Orfeón Gagarin


About Miguel Ángel Ruíz aka Orfeón Gagarin, the Spanish artist we recently interviewed after listening to the re-release of his self-titled debut album (initially released in 1986 by the Spanish independent label Toracis Tapes) on Valencia-based record label Verlag System, Antoni Aura, director of the label, wrote: “This Orfeón Gagarin’s debut of 1986 sounds to the XXI Century and collects the savoir-faire of Miguel. The signal of the DIY punk spirit is evident. It is a clear designation of origin for that underground electronic 80ies cassette from outdated Madrid; the one who had no place in the exquisite ‘movida madrileña’ (madrilean new wave). It is evident that ‘In vitro process’ could never access that Olympus of the gods. It is perceived in courts as ‘Last Instance’ to that young man who is around the twenties, who hears crackling needles of the turntable in the groove of the German LPs of Sky, as it would happen to the founder of Mute Records or the ambient series of Eno in ‘Eucarystics.’ It is that crude, hard cover, full of thick points, that portrays the viewer’s gaze beyond the shape of the dish. This image captures the essence and mystery of this album. Do not be deceived, that look goes beyond the O.V.N.I. and from human finitude observes with stupor the immeasurableness of the cosmos, its infinity, its power.” Let’s validate his feedback by meeting this interesting artist.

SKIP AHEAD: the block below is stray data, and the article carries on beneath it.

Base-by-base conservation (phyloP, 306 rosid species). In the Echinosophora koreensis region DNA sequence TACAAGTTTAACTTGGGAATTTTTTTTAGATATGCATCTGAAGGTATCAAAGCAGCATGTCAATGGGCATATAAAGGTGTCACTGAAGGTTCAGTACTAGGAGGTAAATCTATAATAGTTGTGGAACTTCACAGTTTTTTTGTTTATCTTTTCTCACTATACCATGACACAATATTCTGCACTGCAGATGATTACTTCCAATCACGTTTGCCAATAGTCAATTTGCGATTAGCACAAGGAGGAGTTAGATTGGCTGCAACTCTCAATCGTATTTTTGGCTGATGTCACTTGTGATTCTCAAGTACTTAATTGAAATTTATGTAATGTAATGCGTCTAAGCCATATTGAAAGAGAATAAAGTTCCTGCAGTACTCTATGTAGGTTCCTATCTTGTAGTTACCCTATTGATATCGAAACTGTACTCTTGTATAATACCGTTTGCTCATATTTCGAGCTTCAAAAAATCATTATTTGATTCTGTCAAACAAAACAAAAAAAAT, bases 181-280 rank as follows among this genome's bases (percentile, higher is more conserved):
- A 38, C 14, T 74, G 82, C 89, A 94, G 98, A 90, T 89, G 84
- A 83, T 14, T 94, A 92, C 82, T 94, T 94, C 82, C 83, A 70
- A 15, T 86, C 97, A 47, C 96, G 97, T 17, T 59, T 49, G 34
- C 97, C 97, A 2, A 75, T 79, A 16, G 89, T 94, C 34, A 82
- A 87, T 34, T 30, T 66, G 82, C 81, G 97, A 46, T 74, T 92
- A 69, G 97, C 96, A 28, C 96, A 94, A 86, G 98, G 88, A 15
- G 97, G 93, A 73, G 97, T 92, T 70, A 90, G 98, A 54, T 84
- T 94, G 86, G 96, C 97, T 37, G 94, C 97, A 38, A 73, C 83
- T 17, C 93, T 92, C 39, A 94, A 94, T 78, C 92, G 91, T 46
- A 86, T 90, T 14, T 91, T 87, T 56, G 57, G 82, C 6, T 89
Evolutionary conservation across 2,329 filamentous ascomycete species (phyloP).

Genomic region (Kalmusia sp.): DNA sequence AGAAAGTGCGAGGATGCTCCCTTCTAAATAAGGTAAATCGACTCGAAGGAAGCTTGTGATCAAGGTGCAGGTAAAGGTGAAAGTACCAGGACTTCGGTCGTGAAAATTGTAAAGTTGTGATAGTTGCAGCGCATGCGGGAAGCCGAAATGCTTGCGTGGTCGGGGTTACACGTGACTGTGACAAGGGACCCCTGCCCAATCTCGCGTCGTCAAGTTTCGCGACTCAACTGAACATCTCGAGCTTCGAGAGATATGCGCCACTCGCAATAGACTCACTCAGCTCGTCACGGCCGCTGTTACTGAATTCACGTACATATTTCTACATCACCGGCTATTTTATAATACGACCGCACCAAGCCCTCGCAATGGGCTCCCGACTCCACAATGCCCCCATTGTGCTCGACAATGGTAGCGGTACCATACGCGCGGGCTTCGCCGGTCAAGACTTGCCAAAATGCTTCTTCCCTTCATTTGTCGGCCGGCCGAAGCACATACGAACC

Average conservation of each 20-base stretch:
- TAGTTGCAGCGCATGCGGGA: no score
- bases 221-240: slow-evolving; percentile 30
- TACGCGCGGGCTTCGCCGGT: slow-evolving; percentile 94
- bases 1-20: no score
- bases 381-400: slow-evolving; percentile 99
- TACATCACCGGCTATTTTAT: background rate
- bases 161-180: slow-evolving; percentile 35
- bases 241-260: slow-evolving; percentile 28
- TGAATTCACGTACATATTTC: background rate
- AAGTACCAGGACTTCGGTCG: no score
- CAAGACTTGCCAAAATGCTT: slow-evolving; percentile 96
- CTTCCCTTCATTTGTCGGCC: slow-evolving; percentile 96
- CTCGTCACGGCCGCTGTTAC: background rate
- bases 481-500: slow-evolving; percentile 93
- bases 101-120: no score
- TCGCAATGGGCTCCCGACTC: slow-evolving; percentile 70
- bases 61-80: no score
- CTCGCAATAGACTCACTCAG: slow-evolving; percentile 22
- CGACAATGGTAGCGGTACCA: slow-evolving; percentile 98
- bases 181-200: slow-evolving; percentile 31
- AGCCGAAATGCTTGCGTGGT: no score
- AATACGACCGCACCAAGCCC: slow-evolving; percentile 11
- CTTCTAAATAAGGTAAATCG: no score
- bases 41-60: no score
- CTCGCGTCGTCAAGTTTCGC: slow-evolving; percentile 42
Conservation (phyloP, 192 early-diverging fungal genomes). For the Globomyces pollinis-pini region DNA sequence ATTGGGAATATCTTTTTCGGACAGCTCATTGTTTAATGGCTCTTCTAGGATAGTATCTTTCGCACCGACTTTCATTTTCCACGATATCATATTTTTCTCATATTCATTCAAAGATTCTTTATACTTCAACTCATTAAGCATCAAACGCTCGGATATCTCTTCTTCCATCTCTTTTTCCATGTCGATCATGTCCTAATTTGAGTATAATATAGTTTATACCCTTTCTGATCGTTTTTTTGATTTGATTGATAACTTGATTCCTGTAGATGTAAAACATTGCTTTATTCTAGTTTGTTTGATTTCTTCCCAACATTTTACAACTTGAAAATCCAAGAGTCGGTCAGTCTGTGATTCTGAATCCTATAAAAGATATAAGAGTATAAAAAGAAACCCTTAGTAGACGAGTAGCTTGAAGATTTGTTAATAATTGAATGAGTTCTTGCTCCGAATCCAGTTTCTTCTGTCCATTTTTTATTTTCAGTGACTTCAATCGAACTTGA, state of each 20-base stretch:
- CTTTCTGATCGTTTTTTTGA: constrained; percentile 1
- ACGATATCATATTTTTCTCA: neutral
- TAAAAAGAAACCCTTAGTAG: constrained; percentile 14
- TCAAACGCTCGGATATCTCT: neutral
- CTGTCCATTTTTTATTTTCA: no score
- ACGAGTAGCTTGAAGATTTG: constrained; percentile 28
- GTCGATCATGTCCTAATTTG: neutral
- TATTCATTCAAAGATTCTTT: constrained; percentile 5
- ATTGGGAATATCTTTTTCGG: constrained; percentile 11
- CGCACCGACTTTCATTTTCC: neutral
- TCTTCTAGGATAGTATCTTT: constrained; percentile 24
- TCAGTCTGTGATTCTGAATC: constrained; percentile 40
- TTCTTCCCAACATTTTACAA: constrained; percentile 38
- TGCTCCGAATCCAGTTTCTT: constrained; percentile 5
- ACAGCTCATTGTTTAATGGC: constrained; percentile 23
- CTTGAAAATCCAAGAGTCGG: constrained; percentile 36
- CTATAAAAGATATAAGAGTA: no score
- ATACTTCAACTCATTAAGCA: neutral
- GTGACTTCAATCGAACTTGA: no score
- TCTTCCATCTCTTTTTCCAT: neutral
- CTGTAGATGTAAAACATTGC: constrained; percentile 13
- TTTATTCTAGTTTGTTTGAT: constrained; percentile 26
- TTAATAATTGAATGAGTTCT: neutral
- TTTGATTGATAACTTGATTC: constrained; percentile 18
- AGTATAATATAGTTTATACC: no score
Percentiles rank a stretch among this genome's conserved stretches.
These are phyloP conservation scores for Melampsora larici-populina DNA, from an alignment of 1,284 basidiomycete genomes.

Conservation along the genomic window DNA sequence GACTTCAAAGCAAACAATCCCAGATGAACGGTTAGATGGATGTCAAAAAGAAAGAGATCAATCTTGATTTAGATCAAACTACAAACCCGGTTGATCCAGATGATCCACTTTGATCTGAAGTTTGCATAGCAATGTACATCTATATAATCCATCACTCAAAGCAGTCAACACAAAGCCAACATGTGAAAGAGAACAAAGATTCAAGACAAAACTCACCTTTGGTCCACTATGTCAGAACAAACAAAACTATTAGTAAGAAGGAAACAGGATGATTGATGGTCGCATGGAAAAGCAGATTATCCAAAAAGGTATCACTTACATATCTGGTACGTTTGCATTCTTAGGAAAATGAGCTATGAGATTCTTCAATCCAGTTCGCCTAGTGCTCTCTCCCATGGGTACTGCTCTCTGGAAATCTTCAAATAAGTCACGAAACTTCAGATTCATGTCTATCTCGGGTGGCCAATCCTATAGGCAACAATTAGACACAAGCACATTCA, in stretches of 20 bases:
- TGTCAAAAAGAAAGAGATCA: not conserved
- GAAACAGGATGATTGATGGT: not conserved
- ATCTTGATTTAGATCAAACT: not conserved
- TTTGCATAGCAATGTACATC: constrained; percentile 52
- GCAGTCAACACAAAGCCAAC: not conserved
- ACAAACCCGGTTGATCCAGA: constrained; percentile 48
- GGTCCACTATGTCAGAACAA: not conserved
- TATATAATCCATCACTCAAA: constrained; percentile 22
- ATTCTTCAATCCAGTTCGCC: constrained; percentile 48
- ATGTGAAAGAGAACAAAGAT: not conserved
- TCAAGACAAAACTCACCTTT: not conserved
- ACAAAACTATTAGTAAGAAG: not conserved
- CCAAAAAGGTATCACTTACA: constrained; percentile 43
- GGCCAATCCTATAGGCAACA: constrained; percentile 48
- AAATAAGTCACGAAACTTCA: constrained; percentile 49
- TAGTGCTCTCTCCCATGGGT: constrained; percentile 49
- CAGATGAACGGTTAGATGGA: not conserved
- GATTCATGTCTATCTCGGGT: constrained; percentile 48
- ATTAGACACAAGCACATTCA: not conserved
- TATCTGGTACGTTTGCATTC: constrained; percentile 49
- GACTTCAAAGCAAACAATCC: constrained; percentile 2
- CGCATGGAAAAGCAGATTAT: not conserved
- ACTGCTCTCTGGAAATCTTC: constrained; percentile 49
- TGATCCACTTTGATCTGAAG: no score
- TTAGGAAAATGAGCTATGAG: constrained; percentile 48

Orfeón Gagarin – cover artwork

Chain DLK: Hola, Miguel! How are you?

Orfeón Gagarin: After dinner, grateful to appear in your magazine!